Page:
Legacy Identity Infrastructures are Nearing End of Life, Now What?
End of Life (EOL) is inevitable for most products. There comes a time when it simply no longer makes sense to keep investing in something.
It could be that the product is not generating enough revenue (Sony Playstation Vita), or a miscalculation was made in a diversification strategy (remember New Coke?). Or, if the company has a more significant investment in a new version or a new product, the older product will be retired, and all R&D and promotion will be put into the new one (Apple iPhones).
When it comes to EOL, software is one of the most cannibalistic product categories. New versions or next-generation technologies routinely make existing products obsolete.
What software EOL looks like
Unlike packaged goods, EOL software often lives on once new releases stop and product support ends. For example, millions of older computers are still running the Windows XP operating system, but Microsoft ended support for the OS in 2014.
The dangers of EOL for identity and access management systems (IAM)
While EOL desktop operating systems can live on adequately for years — despite posing a security threat due to a lack of new patches — identity and access management (IAM) systems are a different animal.
IAMs function as the connective tissue for enterprise IT systems. Without IAM, access to applications, data, and other resources grinds to a halt. It truly is a critical infrastructure, and as such, IAM migration projects are fraught with complexity and risk.
With many legacy IAM platforms showing their age and lacking the ability to bridge the gap with newer cloud identity systems, organizations feel the pressure to make migration plans now. The growing use of multi-cloud and hybrid cloud/on-premises infrastructures only adds to the imperative to move off legacy. IT modernization projects are inevitable, and IAM must follow along.
3 practical steps to transition EOL identity systems to the Cloud
It’s only a matter of time before every organization will need to undertake identity modernization. Here are three practical steps that can be used to plan and control the risk associated with legacy identity migration projects.
Phase 1 – Discover to uncover exposure
The first step to your modernization process is to take stock of which IAM products are currently deployed for your on-premises and cloud resources. This is done through a process known as discovery.
Then, look at the functions your IAM products provide (i.e., user management, single sign-on, authentication, access control, auditing, Java/LAMP apps, Windows .Net apps, etc.) and determine if there are interdependencies.
Taking stock should include performing an inventory of apps grouped by impact and urgency and by what session mechanism (i.e., cookies, headers, SAML, OIDC) is used to pass identity into an app.
Here’s a sample discovery checklist:
Phase 2 – Plan Identity Migration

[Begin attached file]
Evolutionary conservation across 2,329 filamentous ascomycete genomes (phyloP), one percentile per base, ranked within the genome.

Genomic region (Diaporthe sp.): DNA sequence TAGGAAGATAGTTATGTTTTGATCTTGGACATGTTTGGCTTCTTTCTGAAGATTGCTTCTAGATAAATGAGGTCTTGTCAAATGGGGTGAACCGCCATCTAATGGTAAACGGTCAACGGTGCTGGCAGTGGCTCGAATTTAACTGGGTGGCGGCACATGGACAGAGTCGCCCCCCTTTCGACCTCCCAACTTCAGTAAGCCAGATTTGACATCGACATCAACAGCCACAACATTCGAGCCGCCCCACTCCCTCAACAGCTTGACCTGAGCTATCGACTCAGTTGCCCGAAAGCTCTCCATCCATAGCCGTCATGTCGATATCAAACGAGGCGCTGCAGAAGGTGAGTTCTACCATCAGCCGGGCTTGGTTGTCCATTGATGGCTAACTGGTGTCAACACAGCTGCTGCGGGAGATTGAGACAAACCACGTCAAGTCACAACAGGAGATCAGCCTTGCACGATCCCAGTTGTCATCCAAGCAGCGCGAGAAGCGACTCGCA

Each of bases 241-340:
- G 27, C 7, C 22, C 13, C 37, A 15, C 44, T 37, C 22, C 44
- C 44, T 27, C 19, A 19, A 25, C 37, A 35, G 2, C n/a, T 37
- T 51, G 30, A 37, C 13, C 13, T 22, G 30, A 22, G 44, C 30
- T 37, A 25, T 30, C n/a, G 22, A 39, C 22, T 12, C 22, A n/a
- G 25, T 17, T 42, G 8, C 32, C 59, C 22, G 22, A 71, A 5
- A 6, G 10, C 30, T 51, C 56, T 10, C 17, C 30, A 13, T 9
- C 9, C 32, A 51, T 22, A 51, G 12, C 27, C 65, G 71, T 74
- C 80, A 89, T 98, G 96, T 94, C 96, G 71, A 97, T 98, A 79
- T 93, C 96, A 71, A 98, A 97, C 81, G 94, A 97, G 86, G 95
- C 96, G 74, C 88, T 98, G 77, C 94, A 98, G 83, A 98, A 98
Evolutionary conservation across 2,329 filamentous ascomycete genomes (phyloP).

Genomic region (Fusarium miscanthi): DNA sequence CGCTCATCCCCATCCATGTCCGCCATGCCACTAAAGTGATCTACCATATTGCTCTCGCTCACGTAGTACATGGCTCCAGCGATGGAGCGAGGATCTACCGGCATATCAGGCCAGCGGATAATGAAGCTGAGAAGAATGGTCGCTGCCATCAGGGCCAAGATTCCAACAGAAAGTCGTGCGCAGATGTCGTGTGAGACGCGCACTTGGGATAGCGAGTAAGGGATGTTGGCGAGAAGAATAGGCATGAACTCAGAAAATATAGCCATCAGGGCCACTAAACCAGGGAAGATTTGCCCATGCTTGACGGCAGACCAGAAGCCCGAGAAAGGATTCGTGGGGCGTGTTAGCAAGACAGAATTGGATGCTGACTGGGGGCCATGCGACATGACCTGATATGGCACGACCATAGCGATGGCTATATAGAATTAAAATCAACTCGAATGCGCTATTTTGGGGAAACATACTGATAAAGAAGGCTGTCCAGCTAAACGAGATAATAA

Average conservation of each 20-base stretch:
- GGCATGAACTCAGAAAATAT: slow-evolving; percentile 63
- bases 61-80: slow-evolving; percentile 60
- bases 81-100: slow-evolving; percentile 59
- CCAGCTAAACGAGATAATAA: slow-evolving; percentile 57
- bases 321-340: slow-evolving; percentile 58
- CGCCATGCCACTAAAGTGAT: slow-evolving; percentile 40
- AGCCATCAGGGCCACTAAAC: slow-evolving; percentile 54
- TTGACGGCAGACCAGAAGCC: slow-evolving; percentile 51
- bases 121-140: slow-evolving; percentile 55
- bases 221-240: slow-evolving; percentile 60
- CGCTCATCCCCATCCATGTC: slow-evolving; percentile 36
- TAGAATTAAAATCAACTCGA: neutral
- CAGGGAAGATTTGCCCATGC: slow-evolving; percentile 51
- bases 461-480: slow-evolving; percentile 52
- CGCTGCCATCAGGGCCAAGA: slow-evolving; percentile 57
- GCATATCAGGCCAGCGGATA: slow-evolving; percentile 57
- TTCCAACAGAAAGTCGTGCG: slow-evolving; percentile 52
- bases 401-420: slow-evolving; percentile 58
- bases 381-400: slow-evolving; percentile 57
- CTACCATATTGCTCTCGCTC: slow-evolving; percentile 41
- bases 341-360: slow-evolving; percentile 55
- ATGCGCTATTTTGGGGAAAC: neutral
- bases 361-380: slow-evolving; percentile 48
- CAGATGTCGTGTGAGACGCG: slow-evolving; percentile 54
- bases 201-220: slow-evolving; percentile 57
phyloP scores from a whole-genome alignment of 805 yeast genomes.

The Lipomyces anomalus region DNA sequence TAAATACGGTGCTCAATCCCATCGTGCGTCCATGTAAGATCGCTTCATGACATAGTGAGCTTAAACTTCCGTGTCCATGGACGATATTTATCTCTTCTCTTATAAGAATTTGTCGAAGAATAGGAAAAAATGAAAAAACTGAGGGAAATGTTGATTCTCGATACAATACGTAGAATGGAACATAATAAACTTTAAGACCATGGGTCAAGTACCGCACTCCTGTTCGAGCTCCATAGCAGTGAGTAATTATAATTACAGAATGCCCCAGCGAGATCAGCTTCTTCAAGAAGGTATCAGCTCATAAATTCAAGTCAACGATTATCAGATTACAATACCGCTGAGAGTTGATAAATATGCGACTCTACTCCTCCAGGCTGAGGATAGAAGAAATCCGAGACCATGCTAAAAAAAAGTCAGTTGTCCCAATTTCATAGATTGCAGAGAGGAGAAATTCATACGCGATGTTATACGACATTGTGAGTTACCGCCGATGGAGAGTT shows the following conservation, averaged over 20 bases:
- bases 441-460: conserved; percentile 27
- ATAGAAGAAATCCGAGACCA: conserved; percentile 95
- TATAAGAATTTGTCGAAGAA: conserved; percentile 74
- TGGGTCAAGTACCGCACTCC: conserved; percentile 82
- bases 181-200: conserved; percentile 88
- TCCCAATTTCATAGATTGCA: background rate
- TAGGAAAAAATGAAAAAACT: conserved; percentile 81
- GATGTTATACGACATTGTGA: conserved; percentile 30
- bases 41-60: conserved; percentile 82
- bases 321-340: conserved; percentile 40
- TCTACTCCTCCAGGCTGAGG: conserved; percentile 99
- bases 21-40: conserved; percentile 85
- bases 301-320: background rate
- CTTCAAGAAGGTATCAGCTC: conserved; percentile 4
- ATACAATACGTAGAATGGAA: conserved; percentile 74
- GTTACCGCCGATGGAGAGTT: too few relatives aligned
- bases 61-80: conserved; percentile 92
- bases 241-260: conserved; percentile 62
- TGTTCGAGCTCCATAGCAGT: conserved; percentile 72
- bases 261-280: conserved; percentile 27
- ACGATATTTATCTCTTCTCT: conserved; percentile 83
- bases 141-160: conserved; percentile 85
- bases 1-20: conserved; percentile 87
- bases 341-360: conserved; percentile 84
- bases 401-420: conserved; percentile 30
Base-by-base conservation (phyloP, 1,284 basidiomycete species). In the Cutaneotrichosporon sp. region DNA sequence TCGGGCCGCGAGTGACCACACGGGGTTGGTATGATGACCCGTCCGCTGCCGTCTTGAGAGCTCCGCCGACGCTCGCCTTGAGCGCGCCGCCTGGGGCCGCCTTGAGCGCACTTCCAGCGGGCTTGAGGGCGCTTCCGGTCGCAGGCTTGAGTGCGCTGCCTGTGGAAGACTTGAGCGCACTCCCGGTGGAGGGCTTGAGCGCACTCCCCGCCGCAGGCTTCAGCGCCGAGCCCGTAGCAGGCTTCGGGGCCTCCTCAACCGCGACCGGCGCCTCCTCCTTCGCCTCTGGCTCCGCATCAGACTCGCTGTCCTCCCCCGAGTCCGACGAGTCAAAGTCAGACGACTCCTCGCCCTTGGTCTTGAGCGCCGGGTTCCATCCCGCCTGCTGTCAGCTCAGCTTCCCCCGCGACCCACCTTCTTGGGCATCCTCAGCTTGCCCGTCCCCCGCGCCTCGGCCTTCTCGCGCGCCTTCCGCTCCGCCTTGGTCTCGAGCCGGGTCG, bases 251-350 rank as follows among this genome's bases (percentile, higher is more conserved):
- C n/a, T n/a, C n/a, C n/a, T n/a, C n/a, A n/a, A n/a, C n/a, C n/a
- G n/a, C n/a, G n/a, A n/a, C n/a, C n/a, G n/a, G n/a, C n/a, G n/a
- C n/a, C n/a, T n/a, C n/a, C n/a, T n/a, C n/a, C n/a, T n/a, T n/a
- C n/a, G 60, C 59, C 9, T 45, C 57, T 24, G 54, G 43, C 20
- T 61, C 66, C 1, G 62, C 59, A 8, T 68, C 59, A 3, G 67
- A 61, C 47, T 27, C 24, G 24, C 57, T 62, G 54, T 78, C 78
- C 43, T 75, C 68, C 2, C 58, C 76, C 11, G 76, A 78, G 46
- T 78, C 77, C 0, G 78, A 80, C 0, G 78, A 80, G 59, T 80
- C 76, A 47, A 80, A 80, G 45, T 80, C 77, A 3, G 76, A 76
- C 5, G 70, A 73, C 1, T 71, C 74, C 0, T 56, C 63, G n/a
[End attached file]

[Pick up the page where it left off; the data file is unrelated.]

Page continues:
Adhere to the “slow down to speed up” mantra to save time in the long run. Here are some important considerations and questions to ask when evaluating modern identity solutions prior to a migration:
- Does the new IAM system have the same functionality and feature set as the one it is replacing?
- What identity repository(s) will be used?
- What session mechanisms are supported, cookie, HTTP Headers, SAML, OIDC, etc.?
- How is policy management performed for controlling roles, groups, and access permissions?
- Organize apps by grouping them according to migration priority and complexity.
- Apply Agile methodology techniques to de-risk migration using small stories, rapid iterations, and test-driven development.
- Rationalize policies and groups where possible.
- Implement a screening process for compromised accounts.
- As much as possible, preserve the UX to reduce concerns over phishing.
- Document dependencies between apps and identity software.
- Map out the network topology to understand how web agents and proxies interoperate with other systems.
Phase 3 – Use Strata’s 5 step process to migrate identities
Moving identities from legacy to a new IAM system is a complex, multi-step process. The following five steps can be used as a guide to help you smoothly transition from on-premises to the Cloud:
- Discover which products are part of your existing identity and app infrastructure — both on-prem and in the Cloud. Then, map out dependencies between apps and identity, including the type of session being used.
- Migrate user accounts and policies from the legacy to the new identity system in real-time. You can harden credentials and accounts at this point too.
- Move apps to the cloud and configure them to talk with the new identity system. Use a migration factory model to move apps at scale.
- Use Secure Hybrid Access to keep some apps on-premises and use cloud identity. Extend MFA to legacy apps so they can use modern authentication without rewrites.
- Retire legacy identity software and decommission unneeded infrastructure to stop paying maintenance and support fees, get out of custom coding migration, and focus on better initiatives.
Digital transformation of business processes using the cloud is already well underway at most organizations. For others, however, planning a migration strategy from legacy to modern identity systems has been on the back burner — often due to complexity concerns.
With EOL on the horizon for most leading IAM platforms, enterprises should begin preparing now if they want to perform a controlled and not a forced move to a modern identity infrastructure.
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